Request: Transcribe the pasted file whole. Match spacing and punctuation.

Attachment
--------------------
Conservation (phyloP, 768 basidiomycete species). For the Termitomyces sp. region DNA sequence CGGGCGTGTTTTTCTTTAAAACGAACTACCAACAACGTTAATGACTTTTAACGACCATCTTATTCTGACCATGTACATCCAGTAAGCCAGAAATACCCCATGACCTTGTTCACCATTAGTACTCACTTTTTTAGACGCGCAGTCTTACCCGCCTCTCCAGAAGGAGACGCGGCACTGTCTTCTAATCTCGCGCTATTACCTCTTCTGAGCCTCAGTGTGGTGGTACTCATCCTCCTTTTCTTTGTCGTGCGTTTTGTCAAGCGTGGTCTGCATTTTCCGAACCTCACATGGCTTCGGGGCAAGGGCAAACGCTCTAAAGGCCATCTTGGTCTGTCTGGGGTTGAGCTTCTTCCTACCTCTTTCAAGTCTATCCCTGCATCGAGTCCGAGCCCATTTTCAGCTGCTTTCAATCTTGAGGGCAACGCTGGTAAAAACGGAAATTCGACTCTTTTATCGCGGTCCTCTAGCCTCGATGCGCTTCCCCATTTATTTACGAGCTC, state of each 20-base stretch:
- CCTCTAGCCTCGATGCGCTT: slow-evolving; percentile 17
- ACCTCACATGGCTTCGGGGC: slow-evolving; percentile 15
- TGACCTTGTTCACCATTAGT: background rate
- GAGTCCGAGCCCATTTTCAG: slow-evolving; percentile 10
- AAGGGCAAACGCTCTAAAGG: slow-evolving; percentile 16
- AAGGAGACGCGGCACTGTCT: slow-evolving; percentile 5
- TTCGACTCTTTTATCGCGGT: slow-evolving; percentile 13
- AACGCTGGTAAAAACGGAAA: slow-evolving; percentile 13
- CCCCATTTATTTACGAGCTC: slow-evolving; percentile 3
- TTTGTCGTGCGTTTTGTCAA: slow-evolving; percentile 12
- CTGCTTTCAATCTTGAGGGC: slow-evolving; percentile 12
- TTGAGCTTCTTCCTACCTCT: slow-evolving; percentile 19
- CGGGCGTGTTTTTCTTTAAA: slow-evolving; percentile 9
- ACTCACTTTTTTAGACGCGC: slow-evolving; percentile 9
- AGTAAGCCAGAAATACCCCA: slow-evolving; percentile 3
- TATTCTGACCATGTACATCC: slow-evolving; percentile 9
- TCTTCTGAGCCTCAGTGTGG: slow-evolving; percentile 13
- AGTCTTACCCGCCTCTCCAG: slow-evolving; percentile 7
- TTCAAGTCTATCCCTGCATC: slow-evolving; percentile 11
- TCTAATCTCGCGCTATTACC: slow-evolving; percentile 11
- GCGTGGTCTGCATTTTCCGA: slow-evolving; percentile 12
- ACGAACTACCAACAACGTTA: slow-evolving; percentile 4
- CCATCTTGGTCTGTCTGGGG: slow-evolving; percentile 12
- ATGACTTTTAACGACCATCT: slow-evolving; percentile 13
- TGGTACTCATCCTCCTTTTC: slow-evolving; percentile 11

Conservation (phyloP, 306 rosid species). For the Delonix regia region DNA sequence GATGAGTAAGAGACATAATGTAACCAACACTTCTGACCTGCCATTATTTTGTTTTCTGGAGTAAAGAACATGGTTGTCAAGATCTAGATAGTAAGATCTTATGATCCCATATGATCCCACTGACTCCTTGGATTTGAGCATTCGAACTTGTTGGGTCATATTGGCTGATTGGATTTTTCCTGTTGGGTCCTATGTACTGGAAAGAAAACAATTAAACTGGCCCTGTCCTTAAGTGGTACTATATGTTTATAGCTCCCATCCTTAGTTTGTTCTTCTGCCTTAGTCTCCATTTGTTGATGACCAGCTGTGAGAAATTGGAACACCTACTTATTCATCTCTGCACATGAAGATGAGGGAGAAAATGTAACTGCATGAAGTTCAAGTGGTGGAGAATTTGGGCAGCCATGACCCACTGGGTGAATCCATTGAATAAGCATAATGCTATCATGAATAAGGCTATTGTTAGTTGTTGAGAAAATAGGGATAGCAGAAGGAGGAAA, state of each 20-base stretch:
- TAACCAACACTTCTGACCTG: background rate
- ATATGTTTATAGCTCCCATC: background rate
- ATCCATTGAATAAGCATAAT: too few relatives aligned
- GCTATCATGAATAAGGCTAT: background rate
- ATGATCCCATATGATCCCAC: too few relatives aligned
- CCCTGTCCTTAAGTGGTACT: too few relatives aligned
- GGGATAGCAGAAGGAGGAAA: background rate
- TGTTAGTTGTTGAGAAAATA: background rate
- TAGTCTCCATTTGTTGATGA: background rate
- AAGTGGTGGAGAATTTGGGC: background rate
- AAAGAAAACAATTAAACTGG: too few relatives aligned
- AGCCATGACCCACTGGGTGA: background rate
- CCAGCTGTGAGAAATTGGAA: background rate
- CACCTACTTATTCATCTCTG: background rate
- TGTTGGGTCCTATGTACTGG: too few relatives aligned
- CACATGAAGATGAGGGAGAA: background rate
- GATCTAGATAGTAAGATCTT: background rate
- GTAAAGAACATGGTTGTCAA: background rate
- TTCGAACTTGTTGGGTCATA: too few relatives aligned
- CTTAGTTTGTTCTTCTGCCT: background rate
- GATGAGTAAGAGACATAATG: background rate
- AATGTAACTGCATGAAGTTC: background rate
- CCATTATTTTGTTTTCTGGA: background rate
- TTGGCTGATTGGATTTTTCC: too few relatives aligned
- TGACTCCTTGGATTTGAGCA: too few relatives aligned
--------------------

Conservation (phyloP, 768 basidiomycete species). For the Termitomyces sp. region DNA sequence CGGGCGTGTTTTTCTTTAAAACGAACTACCAACAACGTTAATGACTTTTAACGACCATCTTATTCTGACCATGTACATCCAGTAAGCCAGAAATACCCCATGACCTTGTTCACCATTAGTACTCACTTTTTTAGACGCGCAGTCTTACCCGCCTCTCCAGAAGGAGACGCGGCACTGTCTTCTAATCTCGCGCTATTACCTCTTCTGAGCCTCAGTGTGGTGGTACTCATCCTCCTTTTCTTTGTCGTGCGTTTTGTCAAGCGTGGTCTGCATTTTCCGAACCTCACATGGCTTCGGGGCAAGGGCAAACGCTCTAAAGGCCATCTTGGTCTGTCTGGGGTTGAGCTTCTTCCTACCTCTTTCAAGTCTATCCCTGCATCGAGTCCGAGCCCATTTTCAGCTGCTTTCAATCTTGAGGGCAACGCTGGTAAAAACGGAAATTCGACTCTTTTATCGCGGTCCTCTAGCCTCGATGCGCTTCCCCATTTATTTACGAGCTC, state of each 20-base stretch:
- CCTCTAGCCTCGATGCGCTT: slow-evolving; percentile 17
- ACCTCACATGGCTTCGGGGC: slow-evolving; percentile 15
- TGACCTTGTTCACCATTAGT: background rate
- GAGTCCGAGCCCATTTTCAG: slow-evolving; percentile 10
- AAGGGCAAACGCTCTAAAGG: slow-evolving; percentile 16
- AAGGAGACGCGGCACTGTCT: slow-evolving; percentile 5
- TTCGACTCTTTTATCGCGGT: slow-evolving; percentile 13
- AACGCTGGTAAAAACGGAAA: slow-evolving; percentile 13
- CCCCATTTATTTACGAGCTC: slow-evolving; percentile 3
- TTTGTCGTGCGTTTTGTCAA: slow-evolving; percentile 12
- CTGCTTTCAATCTTGAGGGC: slow-evolving; percentile 12
- TTGAGCTTCTTCCTACCTCT: slow-evolving; percentile 19
- CGGGCGTGTTTTTCTTTAAA: slow-evolving; percentile 9
- ACTCACTTTTTTAGACGCGC: slow-evolving; percentile 9
- AGTAAGCCAGAAATACCCCA: slow-evolving; percentile 3
- TATTCTGACCATGTACATCC: slow-evolving; percentile 9
- TCTTCTGAGCCTCAGTGTGG: slow-evolving; percentile 13
- AGTCTTACCCGCCTCTCCAG: slow-evolving; percentile 7
- TTCAAGTCTATCCCTGCATC: slow-evolving; percentile 11
- TCTAATCTCGCGCTATTACC: slow-evolving; percentile 11
- GCGTGGTCTGCATTTTCCGA: slow-evolving; percentile 12
- ACGAACTACCAACAACGTTA: slow-evolving; percentile 4
- CCATCTTGGTCTGTCTGGGG: slow-evolving; percentile 12
- ATGACTTTTAACGACCATCT: slow-evolving; percentile 13
- TGGTACTCATCCTCCTTTTC: slow-evolving; percentile 11

Conservation (phyloP, 306 rosid species). For the Delonix regia region DNA sequence GATGAGTAAGAGACATAATGTAACCAACACTTCTGACCTGCCATTATTTTGTTTTCTGGAGTAAAGAACATGGTTGTCAAGATCTAGATAGTAAGATCTTATGATCCCATATGATCCCACTGACTCCTTGGATTTGAGCATTCGAACTTGTTGGGTCATATTGGCTGATTGGATTTTTCCTGTTGGGTCCTATGTACTGGAAAGAAAACAATTAAACTGGCCCTGTCCTTAAGTGGTACTATATGTTTATAGCTCCCATCCTTAGTTTGTTCTTCTGCCTTAGTCTCCATTTGTTGATGACCAGCTGTGAGAAATTGGAACACCTACTTATTCATCTCTGCACATGAAGATGAGGGAGAAAATGTAACTGCATGAAGTTCAAGTGGTGGAGAATTTGGGCAGCCATGACCCACTGGGTGAATCCATTGAATAAGCATAATGCTATCATGAATAAGGCTATTGTTAGTTGTTGAGAAAATAGGGATAGCAGAAGGAGGAAA, state of each 20-base stretch:
- TAACCAACACTTCTGACCTG: background rate
- ATATGTTTATAGCTCCCATC: background rate
- ATCCATTGAATAAGCATAAT: too few relatives aligned
- GCTATCATGAATAAGGCTAT: background rate
- ATGATCCCATATGATCCCAC: too few relatives aligned
- CCCTGTCCTTAAGTGGTACT: too few relatives aligned
- GGGATAGCAGAAGGAGGAAA: background rate
- TGTTAGTTGTTGAGAAAATA: background rate
- TAGTCTCCATTTGTTGATGA: background rate
- AAGTGGTGGAGAATTTGGGC: background rate
- AAAGAAAACAATTAAACTGG: too few relatives aligned
- AGCCATGACCCACTGGGTGA: background rate
- CCAGCTGTGAGAAATTGGAA: background rate
- CACCTACTTATTCATCTCTG: background rate
- TGTTGGGTCCTATGTACTGG: too few relatives aligned
- CACATGAAGATGAGGGAGAA: background rate
- GATCTAGATAGTAAGATCTT: background rate
- GTAAAGAACATGGTTGTCAA: background rate
- TTCGAACTTGTTGGGTCATA: too few relatives aligned
- CTTAGTTTGTTCTTCTGCCT: background rate
- GATGAGTAAGAGACATAATG: background rate
- AATGTAACTGCATGAAGTTC: background rate
- CCATTATTTTGTTTTCTGGA: background rate
- TTGGCTGATTGGATTTTTCC: too few relatives aligned
- TGACTCCTTGGATTTGAGCA: too few relatives aligned